Per AAPI Data, Indian Americans are the most Democratic-leaning group among Asian American voters. Meanwhile, Vietnamese Americans lean more Republican than voters of other Asian backgrounds or heritages. (Notably, former President Donald Trump seemed to make slight gains with some Asian Americans in 2020.)

Joe painted a more vivid picture of this variation, though data are limited.

“As a whole, Asian Americans tend to be slightly more Democratic than Republican,” she explained. “But when you cut into the subgroups, what you find is that the older generation of Vietnamese immigrants, for instance, tends to be very largely Republican. And that’s true with certain other groups, too. Older Korean immigrants tend to be more Republican. But younger Asian American voters tend to be more Democratic and progressive.”

Steel appears to be trying to use some of these differences to her advantage. Earlier this year, her campaign sent mailers to Vietnamese Americans in Orange County that portray Chen as a communist teacher.

“Especially among the first generation of Vietnamese Americans who escaped Vietnam and have carried with them to the US feelings of persecution, there’s a real sense that communism should absolutely not take root here,” Sadhwani said. “Whenever you invoke communism, it draws attention and stokes fear among some voters about the politics a Democrat might have.”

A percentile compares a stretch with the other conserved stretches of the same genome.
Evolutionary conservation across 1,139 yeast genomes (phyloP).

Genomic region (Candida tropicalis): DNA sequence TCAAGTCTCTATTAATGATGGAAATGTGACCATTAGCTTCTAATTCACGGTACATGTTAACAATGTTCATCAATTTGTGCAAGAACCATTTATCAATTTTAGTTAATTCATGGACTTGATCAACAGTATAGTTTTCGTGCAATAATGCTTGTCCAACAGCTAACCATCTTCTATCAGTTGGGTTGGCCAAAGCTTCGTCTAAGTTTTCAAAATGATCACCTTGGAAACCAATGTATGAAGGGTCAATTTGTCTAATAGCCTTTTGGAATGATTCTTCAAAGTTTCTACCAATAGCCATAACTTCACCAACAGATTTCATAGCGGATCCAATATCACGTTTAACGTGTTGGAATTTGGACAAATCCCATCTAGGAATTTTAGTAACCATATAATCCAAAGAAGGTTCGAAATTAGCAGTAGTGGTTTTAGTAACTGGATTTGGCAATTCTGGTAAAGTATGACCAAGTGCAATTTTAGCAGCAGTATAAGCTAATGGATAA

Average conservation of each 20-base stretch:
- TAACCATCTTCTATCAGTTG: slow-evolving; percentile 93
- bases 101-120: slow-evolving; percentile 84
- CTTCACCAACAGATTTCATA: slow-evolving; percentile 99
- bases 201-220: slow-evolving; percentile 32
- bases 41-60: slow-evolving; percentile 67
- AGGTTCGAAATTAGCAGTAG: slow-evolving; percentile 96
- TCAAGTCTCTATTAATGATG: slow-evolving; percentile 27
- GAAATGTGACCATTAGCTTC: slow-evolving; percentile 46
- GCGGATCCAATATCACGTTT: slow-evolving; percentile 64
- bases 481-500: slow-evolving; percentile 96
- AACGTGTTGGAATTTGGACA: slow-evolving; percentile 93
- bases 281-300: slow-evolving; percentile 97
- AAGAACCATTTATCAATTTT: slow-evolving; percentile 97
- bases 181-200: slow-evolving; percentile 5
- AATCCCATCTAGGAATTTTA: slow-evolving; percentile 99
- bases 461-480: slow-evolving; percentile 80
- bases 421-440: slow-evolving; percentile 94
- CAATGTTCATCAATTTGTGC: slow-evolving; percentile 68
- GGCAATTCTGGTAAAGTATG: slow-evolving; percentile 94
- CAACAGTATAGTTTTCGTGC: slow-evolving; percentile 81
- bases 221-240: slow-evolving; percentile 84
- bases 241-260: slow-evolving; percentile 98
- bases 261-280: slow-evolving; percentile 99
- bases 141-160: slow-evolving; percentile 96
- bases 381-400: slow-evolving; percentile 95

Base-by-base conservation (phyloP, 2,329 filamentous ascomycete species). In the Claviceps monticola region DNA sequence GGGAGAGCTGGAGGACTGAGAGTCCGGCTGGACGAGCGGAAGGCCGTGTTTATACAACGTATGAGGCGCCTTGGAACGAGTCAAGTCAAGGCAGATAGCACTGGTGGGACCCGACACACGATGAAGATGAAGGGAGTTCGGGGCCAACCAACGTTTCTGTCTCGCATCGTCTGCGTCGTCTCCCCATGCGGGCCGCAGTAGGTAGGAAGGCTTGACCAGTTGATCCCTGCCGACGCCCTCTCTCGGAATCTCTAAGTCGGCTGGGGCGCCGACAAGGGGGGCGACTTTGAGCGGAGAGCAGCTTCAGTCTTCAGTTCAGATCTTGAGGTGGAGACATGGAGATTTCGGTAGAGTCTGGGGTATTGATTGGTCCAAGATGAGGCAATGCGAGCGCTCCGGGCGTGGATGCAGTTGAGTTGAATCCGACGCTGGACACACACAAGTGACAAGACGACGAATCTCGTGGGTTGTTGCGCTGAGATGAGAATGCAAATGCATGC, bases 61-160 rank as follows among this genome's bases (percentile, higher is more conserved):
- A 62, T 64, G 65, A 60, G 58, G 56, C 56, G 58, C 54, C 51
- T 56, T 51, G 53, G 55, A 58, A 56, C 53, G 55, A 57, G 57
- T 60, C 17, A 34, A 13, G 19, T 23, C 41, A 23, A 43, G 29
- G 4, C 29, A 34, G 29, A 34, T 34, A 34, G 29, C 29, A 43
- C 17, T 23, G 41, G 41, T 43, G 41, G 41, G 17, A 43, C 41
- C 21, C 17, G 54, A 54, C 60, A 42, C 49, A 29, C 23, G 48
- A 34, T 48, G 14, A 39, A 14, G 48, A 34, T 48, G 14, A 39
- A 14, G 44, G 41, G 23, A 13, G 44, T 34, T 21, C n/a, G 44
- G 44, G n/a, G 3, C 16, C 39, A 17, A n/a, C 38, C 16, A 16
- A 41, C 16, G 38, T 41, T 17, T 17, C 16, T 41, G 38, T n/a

She added that it’s interesting to see the aforementioned communities battle between a Korean American and a Taiwanese American.

“We’re definitely talking about a kind of ethnic representation for the district, no matter who wins,” Sadhwani said.

What are broader takeaways from the race?

The contest underscores that campaign outreach to Asian American voters requires investment and sophistication, according to experts.

“One of the things about API voters is that many of them are naturalized citizens, and English isn’t their first language,” Joe explained. “Asian American voters aren’t only a lot of ethnicities. We also speak so many different languages. If you look here in Southern California, there are more than 40 different API ethnic groups that speak more than 40 different languages.”